3) Background details: This one is fairly obvious but, in comics, the best place for super-obscure references and in-jokes is often in the background details.

Since precise background details aren’t often essential to the plot, the references will probably be ignored by people who don’t get them – but noticed by people who do. So, you can add a lot of obscure humour for people with the same interests as you, but without ruining the experience for people who haven’t read the same books, played the same games etc… as you have.


Anyway, I hope that this was useful 🙂

Using Reference Photos For Your Drawings (With Examples… and zombies)

2013 Artwork References article sketch

If you’re learning how to draw or if you’re trying to draw something you haven’t really drawn before, then you might end up using references as a tool to help you learn.

Basically, a reference is a picture (usually a photograph) of something, someone or somewhere which you use as a guide to help you to draw whatever it is you want to draw. Now, you’ve probably also heard some saying or other along the lines of “use a reference as a starting point, not a template” or something like that.

If you’re puzzled by this saying, then it basically means that, whilst it’s ok to use your reference as a guide to help you draw things, you should remember to use your own imagination and not to be afraid of changing things.

In other words, you should use your reference as the “skeleton” which supports your own individual drawing rather than just copying the reference picture as closely as possible.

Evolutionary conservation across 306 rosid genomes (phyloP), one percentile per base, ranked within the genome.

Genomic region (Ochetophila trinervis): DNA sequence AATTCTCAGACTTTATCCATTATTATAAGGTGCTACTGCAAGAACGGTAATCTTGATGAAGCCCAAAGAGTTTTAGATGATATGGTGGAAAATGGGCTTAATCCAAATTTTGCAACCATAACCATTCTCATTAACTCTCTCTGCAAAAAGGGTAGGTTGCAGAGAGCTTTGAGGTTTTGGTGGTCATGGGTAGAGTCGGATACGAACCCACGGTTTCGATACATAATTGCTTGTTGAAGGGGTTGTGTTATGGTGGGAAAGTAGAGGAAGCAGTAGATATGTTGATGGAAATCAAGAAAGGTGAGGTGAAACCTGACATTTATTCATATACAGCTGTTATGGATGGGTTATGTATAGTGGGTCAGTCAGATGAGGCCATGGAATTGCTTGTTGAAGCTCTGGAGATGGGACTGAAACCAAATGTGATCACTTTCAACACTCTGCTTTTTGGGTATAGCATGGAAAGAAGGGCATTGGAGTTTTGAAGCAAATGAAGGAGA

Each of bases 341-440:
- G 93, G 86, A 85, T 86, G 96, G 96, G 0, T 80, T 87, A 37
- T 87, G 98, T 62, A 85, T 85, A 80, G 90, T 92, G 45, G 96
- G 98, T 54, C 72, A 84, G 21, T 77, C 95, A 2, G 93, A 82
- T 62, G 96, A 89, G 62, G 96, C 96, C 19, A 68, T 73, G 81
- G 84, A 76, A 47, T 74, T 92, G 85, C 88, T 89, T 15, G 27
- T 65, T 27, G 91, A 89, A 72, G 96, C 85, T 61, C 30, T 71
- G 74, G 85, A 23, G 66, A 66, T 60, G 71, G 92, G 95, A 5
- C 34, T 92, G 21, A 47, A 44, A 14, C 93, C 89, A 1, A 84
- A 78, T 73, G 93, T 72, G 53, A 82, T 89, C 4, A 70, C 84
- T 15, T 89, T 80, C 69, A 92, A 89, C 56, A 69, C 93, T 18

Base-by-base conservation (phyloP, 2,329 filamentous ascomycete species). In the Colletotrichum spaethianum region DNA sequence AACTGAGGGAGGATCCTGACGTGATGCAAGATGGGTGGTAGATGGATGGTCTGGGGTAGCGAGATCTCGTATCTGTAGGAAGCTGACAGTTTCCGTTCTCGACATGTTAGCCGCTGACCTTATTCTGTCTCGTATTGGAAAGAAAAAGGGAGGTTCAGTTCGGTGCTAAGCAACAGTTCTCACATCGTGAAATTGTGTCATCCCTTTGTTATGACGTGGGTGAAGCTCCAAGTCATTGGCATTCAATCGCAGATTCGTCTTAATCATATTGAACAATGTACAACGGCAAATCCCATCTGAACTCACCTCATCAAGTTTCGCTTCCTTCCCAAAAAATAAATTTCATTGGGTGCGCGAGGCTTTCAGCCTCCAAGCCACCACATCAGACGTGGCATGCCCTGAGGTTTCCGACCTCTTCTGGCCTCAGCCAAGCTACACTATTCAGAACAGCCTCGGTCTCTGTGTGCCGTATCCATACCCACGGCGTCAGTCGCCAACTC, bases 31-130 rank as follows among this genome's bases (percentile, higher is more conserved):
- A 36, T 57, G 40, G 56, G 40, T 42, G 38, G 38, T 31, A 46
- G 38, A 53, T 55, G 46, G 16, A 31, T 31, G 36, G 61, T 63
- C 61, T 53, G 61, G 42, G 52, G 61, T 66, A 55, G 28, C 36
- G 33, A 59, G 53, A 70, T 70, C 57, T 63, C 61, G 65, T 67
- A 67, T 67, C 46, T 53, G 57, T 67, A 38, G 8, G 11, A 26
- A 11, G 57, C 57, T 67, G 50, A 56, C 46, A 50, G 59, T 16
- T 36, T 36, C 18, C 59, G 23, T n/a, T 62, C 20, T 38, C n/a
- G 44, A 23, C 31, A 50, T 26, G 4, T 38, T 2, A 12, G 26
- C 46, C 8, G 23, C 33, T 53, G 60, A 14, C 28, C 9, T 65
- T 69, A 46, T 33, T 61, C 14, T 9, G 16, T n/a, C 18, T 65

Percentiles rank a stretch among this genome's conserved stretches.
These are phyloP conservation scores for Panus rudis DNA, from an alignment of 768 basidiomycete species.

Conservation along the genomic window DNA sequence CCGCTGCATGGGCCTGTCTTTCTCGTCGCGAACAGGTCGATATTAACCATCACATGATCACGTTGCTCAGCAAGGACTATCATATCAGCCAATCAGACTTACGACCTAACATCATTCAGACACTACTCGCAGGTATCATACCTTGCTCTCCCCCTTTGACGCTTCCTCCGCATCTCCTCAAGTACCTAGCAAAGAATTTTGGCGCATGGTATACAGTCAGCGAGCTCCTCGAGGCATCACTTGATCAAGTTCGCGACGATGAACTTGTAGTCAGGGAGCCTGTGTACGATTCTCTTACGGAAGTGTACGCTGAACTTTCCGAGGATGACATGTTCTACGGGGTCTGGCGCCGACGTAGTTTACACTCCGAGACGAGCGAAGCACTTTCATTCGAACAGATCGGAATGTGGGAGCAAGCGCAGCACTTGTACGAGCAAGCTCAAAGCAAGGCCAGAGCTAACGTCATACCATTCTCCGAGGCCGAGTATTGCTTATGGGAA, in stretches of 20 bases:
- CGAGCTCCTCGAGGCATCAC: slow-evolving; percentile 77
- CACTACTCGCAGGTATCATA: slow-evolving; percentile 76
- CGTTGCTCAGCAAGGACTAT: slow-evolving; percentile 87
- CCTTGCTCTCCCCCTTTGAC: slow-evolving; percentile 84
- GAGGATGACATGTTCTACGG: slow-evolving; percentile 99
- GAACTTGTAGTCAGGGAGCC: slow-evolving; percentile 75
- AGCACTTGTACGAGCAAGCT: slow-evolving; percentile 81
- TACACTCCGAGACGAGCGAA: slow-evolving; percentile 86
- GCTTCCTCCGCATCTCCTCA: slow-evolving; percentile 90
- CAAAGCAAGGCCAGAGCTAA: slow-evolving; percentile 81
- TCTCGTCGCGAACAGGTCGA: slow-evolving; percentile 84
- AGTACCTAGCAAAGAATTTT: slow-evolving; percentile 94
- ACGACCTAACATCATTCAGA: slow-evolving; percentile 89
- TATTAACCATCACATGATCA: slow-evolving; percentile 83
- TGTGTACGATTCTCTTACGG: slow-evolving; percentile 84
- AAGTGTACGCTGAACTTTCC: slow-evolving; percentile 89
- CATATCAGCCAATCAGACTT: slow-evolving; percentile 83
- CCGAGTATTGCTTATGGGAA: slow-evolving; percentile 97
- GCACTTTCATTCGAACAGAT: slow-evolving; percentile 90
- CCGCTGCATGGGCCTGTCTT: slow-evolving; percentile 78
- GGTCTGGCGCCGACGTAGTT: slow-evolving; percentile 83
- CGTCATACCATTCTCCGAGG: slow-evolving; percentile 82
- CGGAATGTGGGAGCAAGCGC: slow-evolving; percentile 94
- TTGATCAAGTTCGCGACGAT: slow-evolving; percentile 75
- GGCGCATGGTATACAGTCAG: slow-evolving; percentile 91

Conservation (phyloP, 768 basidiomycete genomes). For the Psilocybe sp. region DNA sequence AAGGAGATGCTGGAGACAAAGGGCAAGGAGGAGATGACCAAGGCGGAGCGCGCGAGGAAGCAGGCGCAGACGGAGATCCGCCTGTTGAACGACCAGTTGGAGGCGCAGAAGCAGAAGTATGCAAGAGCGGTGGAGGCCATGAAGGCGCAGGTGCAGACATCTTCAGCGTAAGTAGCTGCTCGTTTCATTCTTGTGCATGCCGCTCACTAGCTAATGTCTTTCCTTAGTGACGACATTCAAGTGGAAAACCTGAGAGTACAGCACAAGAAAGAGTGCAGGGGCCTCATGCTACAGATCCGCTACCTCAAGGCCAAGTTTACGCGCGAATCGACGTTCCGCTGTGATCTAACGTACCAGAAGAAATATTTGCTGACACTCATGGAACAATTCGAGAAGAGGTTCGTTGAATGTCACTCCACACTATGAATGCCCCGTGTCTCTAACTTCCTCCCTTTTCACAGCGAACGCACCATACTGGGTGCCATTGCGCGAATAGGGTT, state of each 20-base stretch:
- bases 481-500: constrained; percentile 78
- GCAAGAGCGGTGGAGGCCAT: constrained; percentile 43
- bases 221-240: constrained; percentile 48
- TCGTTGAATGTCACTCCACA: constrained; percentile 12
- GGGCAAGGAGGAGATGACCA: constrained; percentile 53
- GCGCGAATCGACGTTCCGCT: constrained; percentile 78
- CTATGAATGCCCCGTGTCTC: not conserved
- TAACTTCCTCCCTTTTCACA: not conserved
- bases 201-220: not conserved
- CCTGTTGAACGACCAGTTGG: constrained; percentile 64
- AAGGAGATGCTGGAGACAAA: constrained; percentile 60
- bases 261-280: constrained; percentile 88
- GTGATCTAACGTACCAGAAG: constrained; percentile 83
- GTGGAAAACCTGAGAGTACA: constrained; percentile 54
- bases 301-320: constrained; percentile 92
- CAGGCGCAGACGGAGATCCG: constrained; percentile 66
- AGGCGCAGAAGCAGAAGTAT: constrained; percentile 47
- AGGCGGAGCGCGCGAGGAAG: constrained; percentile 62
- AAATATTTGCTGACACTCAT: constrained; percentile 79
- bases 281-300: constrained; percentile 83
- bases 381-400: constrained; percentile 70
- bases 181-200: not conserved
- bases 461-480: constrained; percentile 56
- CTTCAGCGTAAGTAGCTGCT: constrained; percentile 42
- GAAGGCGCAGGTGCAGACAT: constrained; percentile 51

I’m not an expert on the subject of copyright and references but, to my understanding, it’s ok to use reference images to learn how to draw things which can’t, in themselves, be copyrighted (eg: positioning, lighting, perspective etc…). However you should at the very least substantially change the content of what you are drawing if you are using a reference and don’t have the relevant permissions.

For example: you can use a photo of someone sitting on a chair as a reference for your drawing – but the person and the chair in your finished drawing should look very different to the person and the chair in the photo etc….

Usually it’s a good idea to take reference photos yourself or to draw things which you can see. But, since this isn’t always practical, you may end up using other things as references. But, copyright aside, it’s a good idea to only use reference images as a starting point for your drawings in order to ensure that you produce something unique and to ensure that your imagination and creativity isn’t limited by your choice of reference images.

Ok, so how do you use a reference photo?

In this article, the reference photo will be an uncopyrighted photo from Wikipedia of a member of the American Navy doing some target practice on the deck of a ship.

From Wikipedia: "PACIFIC OCEAN (Feb. 4, 2008) A member of the visit, board, search and seizure (VBSS) security force aboard the amphibious dock landing ship USS Harpers Ferry (LSD 49) fires his weapon on the firing range during a target practice drill. The VBSS team is training on various weapons and boarding procedures to enhance their proficiency skills when boarding and searching vessels. U.S. Navy photo by Mass Communication Specialist 2nd Class Joshua J. Wahl (Released)"

From Wikipedia: “PACIFIC OCEAN (Feb. 4, 2008) A member of the visit, board, search and seizure (VBSS) security force aboard the amphibious dock landing ship USS Harpers Ferry (LSD 49) fires his weapon on the firing range during a target practice drill. The VBSS team is training on various weapons and boarding procedures to enhance their proficiency skills when boarding and searching vessels. U.S. Navy photo by Mass Communication Specialist 2nd Class Joshua J. Wahl (Released)”